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Two Ex-Cornhuskers Are Empowering 3,000 Athletes on Social Media

How Lincoln, Nebraska Made Them The Innovators They Are Today
Source: opendorse

Our story starts in 2007 in a dorm room in Lincoln, Nebraska.

My first day of college, I walked in and met my freshman roommate, Adi Kunalic. We were both recruited to play football at the University of Nebraska. If you could scene-set, Adi was a kicker, originally from Bosnia, and I was a linebacker out of Kansas City. Opposites attract.

We became fast friends, best friends actually, and fast-forward eleven years later, we’re business partners who have been together every step of the way.

I started at linebacker for two years, but after my fourth concussion in less than a year, I was advised to never put on my helmet again. In an instant, I made the active decision to step away from the game, but I would be lying if I said I wasn’t nervously pondering what’s next.


THE ROOTS

Less than a year after I was finished on the field, Adi and I started our first company.

Hurrdat’s mission was to help Midwest businesses build their brand on social media. We had some early success as entrepreneurs, but faced some early challenges as well. Adi landed a spot on the Panthers’ roster which meant moving meetings from our office in Lincoln to practice facilities in Charlotte.

Things got even more interesting when one of our classmates, teammates, and close friends, Prince Amukamara got drafted in the first round of the NFL Draft in 2011.

He went from 10K followers to 100K followers overnight. His social handles became channels. His growth in fans attracted interest from big-time brands. After the draft, Prince and I ended up having a serious conversation about how to keep the lid on a New York Giants fan base that was simmering with excitement on social media.

We decided to treat Prince liked we treated any other business we worked with through Hurrdat.

Who is his audience? Where are they located and what are their interests? How can he entertain/engage them? When/where are they most active?

It felt different when we started to work with Prince because the empathy was at the highest level. We understood his needs and his transition, and we were deeply rooted in wanting to add value.

We posted content directly on clients’ channels for Hurrdat. Nobody had an expectation of voice for the local Lincoln hospital, but when we thought about doing the same for Prince, we all knew it was different.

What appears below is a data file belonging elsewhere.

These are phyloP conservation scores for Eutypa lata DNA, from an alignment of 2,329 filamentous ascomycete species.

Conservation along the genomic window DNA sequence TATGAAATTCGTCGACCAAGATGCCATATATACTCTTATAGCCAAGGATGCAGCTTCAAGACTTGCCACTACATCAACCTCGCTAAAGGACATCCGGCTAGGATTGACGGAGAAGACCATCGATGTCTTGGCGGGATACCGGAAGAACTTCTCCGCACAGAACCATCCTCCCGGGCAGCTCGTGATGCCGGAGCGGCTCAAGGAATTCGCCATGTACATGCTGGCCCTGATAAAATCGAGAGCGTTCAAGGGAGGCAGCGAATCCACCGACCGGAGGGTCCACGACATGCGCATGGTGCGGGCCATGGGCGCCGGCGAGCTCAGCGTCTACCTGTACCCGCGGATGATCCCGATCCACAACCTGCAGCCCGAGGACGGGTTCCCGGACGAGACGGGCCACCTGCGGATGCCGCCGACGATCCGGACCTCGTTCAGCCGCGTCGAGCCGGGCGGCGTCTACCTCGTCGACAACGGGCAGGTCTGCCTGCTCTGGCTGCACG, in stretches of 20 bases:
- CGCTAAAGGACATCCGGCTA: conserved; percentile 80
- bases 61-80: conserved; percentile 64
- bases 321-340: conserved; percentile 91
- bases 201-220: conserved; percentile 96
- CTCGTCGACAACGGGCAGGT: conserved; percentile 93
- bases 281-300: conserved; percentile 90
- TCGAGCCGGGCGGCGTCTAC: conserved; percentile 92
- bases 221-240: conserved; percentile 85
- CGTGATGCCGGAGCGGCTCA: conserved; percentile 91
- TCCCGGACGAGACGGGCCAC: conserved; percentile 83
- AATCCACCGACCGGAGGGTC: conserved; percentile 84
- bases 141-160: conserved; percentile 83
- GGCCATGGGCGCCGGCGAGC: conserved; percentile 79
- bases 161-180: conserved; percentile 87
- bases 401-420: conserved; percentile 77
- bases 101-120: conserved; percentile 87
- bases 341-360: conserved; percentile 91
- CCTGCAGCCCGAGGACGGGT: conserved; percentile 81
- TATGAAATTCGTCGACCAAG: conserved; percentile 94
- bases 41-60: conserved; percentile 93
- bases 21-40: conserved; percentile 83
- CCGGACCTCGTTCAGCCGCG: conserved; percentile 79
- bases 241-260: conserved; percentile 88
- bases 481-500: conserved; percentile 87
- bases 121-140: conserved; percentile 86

Prince, like many athletes, was a scroll-stopper. What he said on social could send shockwaves from the Big Apple to the fields of Nebraska. His engagement rate was 6x higher than any of our business clients.

Seeking to understand the formula for engaging followers at such a high level, we analyzed every post, hoping to find the magic sauce that made athletes so damn influential on social. What we discovered was surprisingly simple.

People use social media to connect with other people. It is the faces in our feeds that slow our scroll. Logos don’t sign autographs or win games. Athletes do.

In today’s personality-obsessed culture, we seek real relationships rooted in raw, authentic interactions. Sports gives us that connection where other entertainment does not.

The athlete-to-fan relationship is real. It is pure.

To help Prince bring value to his fans, he had to keep it real. We couldn’t publish content for him — he needed full control over voice and touch on every post.

Lawrence (left) and Amukamara (center) mingling with fans before their freshman season at Nebraska in 2007.

THE TURNING POINT

The truth is opendorse started as a simple AF software solution for a friend.

Before opendorse, we’d text Prince pre-made content for him to approve and then copy/paste/post. We would include the exact date and time he should share it, so he’d get the most engagement. But between practice and film sessions and interviews, he rarely remembered to get it up on time.

Outwardly my reaction was to say “Dude, WTF are you doing?” but internally it killed me to see one of my best friends struggling with the challenges of an always-on world.

From his fans to his family, pro team to brand partners, alma mater to players association, the people who supported Prince wanted more from him. Feeling overwhelmed, he’d elect to focus on the field, not his phone.

As former athletes, Adi and I understood the pressure Prince was under, and respected his shift in priorities.

BUT all of the killer content we created never saw the light of day. We were brought in to help, but with each post left unsent, each video stuck on the shelf, we felt helpless. His followers were left with nothing to like, his brand partners Tweetless.

Prince was hard to help.

We became obsessed with finding a way to make it easy.

Neither of us was very technical so we brought on a few software developers and built out a product that wasn’t super sexy but got the job done.

I still remember the first post Prince shared via opendorse. We scheduled a Tweet for him and hit send.